Vitamin B1 is also called thiamine or thiamin. One of the eight B vitamins, vitamin B1 plays a vital role in the metabolism by helping the body break carbohydrates down into energy. It is called B1 because it was the first B vitamin to be recognized. In fact, it was also one of the first organic compounds to be identified as a vitamin. The Recommended Daily Allowance for thiamine is 1.2 mg per day for adult men and 1.1 mg per day for adult women. Women who are pregnant or breastfeeding need slightly more.
Vitamin B1 and Your Body
Thiamine is present in most vitamin B complex supplements. Sometimes called “anti-stress” vitamins, the B vitamins are often thought to boost the immune system and help the body cope with stressful situations.
Thiamine is most effectively used for the treatment of beriberi (a disease caused by a thiamine deficiency), Wernicke-Korsakoff syndrome (a brain disorder often caused by malnutrition due to alcoholism), and certain metabolic disorders, including maple syrup urine disease and subacute necrotizing encephalopathy. Thiamine may also help to prevent cataracts, heart failure, and kidney disease, but more research is needed in these areas. People take thiamine for a wide range of additional conditions; however, most experts agree that more research is still needed to determine thiamine’s efficacy in these areas, which include preventing cervical cancer, boosting athletic performance, improving the appetite and other chronic digestive problems, supporting the immune system for people with AIDS, and enhancing the memory for people with Alzheimer’s.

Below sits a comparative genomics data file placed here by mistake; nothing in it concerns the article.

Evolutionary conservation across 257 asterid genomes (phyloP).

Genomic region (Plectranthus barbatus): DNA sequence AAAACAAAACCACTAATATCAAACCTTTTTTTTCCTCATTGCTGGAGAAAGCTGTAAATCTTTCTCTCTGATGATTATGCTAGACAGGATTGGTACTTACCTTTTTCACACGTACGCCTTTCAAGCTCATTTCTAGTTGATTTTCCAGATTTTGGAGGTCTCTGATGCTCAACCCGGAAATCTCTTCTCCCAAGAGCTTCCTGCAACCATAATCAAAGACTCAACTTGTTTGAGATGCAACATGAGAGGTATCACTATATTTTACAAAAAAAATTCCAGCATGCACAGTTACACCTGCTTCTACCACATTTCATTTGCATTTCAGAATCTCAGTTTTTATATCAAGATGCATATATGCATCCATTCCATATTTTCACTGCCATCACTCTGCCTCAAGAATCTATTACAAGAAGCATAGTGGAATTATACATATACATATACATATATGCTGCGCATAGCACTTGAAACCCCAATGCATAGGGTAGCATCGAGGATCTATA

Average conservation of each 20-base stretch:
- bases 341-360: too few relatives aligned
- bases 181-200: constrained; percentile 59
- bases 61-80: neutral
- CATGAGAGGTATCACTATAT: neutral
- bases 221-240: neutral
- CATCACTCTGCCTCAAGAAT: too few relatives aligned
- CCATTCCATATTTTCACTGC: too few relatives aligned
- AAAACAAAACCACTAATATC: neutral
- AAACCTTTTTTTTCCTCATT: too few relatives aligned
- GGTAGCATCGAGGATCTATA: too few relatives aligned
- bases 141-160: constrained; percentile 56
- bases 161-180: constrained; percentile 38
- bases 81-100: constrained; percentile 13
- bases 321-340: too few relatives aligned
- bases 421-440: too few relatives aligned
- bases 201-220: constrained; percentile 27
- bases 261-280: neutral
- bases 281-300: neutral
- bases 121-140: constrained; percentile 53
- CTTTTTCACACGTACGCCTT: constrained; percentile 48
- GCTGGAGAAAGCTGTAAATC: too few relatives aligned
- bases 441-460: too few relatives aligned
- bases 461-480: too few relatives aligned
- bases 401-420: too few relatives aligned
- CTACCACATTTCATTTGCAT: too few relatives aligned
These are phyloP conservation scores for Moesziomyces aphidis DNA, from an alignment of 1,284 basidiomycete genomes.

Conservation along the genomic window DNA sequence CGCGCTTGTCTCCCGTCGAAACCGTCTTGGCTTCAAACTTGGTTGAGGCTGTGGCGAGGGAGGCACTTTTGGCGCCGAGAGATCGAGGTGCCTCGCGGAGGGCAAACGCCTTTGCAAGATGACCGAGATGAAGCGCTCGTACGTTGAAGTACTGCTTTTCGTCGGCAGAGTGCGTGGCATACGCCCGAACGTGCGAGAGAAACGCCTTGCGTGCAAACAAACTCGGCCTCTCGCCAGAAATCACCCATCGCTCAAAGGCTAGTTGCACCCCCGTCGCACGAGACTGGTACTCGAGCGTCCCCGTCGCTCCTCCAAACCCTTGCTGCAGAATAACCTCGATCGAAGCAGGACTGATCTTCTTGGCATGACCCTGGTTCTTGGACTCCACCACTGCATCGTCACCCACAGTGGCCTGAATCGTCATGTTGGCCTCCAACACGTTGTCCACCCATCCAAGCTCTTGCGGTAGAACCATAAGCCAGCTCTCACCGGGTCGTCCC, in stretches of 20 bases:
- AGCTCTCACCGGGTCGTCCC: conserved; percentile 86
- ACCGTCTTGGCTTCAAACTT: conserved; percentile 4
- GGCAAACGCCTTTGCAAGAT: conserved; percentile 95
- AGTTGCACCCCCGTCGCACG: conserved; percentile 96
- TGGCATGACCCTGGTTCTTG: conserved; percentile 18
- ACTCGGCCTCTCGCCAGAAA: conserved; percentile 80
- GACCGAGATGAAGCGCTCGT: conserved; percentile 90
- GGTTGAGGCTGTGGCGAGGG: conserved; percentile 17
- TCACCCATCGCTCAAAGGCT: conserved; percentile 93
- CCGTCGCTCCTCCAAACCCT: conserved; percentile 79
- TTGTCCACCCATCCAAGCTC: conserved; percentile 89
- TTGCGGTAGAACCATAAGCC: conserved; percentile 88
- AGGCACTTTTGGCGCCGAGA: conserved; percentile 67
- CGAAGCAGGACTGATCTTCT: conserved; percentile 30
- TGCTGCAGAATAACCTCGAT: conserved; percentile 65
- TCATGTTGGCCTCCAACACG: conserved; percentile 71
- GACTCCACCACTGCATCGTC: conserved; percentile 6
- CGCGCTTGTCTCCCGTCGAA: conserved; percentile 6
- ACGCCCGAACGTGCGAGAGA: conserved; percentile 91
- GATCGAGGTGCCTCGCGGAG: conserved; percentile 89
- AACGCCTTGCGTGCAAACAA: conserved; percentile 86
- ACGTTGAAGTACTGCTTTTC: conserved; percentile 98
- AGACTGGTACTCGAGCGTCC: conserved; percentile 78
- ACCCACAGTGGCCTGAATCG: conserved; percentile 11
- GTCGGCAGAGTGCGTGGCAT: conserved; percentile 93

Sources of Vitamin B1
Pork and organ meats (like liver) are rich sources of vitamin B1. Other good sources of this vitamin include whole grains, legumes, wheat germ, blackstrap molasses, and brewer’s yeast. In addition, white rice and many foods made with white flour are often fortified with thiamine. Eating a varied diet should provide most people with adequate amounts of vitamin B1; it is prudent for anyone who is at risk for malnutrition (especially anyone who is institutionalized or elderly) to take a multivitamin supplement.
Signs of Vitamin B1 Deficiency
It’s unusual for people in developed countries to be deficient in thiamine; however, people with Crohn’s disease or anorexia, alcoholics, and people on kidney dialysis may display signs of thiamine deficiency, which include fatigue, depression, irritability, and abdominal pain.
Beriberi is a serious disease caused by thiamine deficiency. There are two types: wet and dry beriberi. Symptoms of dry beriberi (which affects the nervous system) include trouble walking, loss of sensation in the feet and hands, inability to move the lower legs, mental confusion, pain, nystagmus (unusual eye movements), vomiting, and tingling sensations. Wet beriberi involves the cardiovascular system and may cause patients to awaken at night feeling unable to breathe, as well as increased heart rate, shortness of breath, and swelling in the legs. It can be treated with thiamine injections or oral supplements. When treated early enough, there is a good chance of full recovery, but failure to treat beriberi can be fatal.
Signs of Vitamin B1 Toxicity
Vitamin B1 is a water-soluble vitamin, so the body generally gets rid of any excess.